Three Eras in American Literature
The greatest flowering of American literature came during the period between the two world wars. It was a time of radical change in the U.S. -- disillusionment after the first mechanized war in history, the Roaring Twenties, the Great Depression.
Americans zigzagged from the naive idealism of "the war to end all wars" to the debauched thrills of illegal booze and false prosperity to the worst economic collapse in U.S. history. It was a bumpy ride captured by the best group of writers this country ever produced.
Among them were our first four winners of the Nobel Prize in Literature: Sinclair Lewis, Eugene O'Neill, Ernest Hemingway and John Steinbeck. They also included two of our best novelists, F. Scott Fitzgerald and Thomas Wolfe, as well as lesser-known authors John Dos Passos, John O'Hara, Erskine Caldwell and women writers such as Marjorie Rawlings, Edna Ferber and Dorothy Parker.
They wrote about great themes -- war, hard times, personal loss and the persistence of hope in the human spirit.
A mini-flowering of American literature happened in the post-World War II era: Jack Kerouac, J. D. Salinger, Norman Mailer, Tennessee Williams, Arthur Miller, Truman Capote, Nelson Algren. But their themes were more parochial than the previous generation of authors. At the beginning of the baby boom most of them wrote about romantic and family relationships, jobs, money, urban decadence and the split-level traps of suburbia. Paradoxically, the country they described was larger in scope but somehow smaller in substance.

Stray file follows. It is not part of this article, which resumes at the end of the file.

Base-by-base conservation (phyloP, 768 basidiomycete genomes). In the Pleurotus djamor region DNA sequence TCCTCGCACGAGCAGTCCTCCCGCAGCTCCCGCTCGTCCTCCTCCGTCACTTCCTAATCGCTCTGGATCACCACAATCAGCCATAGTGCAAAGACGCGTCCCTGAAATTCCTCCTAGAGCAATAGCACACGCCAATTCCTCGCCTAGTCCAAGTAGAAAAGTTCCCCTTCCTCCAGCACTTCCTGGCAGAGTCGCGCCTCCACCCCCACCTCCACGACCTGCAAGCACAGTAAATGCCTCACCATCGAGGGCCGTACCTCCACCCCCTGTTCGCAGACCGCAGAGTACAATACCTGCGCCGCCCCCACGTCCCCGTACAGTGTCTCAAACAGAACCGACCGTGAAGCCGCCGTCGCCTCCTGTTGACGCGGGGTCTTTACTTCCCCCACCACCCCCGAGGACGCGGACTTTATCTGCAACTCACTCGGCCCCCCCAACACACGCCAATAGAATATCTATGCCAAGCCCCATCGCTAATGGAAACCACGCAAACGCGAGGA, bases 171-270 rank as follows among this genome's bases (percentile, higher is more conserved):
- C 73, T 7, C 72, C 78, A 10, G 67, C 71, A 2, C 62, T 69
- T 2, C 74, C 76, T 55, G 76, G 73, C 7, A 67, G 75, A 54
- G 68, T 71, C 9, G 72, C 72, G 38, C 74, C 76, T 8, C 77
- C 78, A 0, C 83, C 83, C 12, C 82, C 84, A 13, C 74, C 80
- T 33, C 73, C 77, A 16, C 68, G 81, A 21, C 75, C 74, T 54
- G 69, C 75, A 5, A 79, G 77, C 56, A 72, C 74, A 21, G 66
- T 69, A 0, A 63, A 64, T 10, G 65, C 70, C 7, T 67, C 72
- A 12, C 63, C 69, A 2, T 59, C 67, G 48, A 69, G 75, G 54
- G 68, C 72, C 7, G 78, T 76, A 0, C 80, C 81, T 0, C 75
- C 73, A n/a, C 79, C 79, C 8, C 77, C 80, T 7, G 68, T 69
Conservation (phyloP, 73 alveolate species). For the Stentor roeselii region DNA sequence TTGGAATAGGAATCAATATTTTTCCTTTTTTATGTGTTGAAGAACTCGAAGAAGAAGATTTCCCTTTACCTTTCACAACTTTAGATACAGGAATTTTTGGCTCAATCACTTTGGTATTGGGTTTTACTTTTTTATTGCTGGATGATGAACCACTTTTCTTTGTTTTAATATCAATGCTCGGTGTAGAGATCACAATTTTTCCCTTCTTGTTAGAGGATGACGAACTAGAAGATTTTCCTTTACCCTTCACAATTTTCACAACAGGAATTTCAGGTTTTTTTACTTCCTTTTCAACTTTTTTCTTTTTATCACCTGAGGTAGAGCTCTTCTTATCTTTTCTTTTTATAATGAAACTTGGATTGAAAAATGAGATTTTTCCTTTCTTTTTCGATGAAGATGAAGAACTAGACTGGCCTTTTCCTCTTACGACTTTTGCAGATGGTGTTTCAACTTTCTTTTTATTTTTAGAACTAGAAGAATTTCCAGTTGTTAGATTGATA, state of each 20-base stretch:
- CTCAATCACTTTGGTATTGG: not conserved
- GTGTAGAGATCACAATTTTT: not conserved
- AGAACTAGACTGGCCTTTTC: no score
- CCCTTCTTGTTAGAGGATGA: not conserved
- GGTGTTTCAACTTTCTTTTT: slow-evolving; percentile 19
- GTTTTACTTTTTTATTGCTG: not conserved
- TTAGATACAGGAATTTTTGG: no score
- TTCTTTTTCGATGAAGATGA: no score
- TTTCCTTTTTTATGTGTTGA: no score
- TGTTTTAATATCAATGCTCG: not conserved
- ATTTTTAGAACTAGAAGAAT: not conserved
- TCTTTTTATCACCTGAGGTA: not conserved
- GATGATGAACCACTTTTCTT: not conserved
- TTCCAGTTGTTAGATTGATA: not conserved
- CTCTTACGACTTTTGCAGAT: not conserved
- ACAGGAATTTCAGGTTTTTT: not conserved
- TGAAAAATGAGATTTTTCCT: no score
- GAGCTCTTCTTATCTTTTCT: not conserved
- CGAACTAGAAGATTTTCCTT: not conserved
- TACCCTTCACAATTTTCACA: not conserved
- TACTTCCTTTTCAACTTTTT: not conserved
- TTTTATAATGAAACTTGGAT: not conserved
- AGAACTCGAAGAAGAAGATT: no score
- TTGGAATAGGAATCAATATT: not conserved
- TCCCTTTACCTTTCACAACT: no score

The Vietnam war was a time of sweeping social change not seen since the Roaring Twenties, yet strangely it produced no truly great American authors. The best were non-fiction writers like Hunter Thompson and Tom Wolfe and novelist Richard Brautigan, but they hardly compared to the golden generation of American authors. Perhaps this was because their focus was largely politics, which I have never considered a great theme of literature.
"The earth was made round so we can't see too far down the road and know what is coming." -- Isak Dinesen, Out of Africa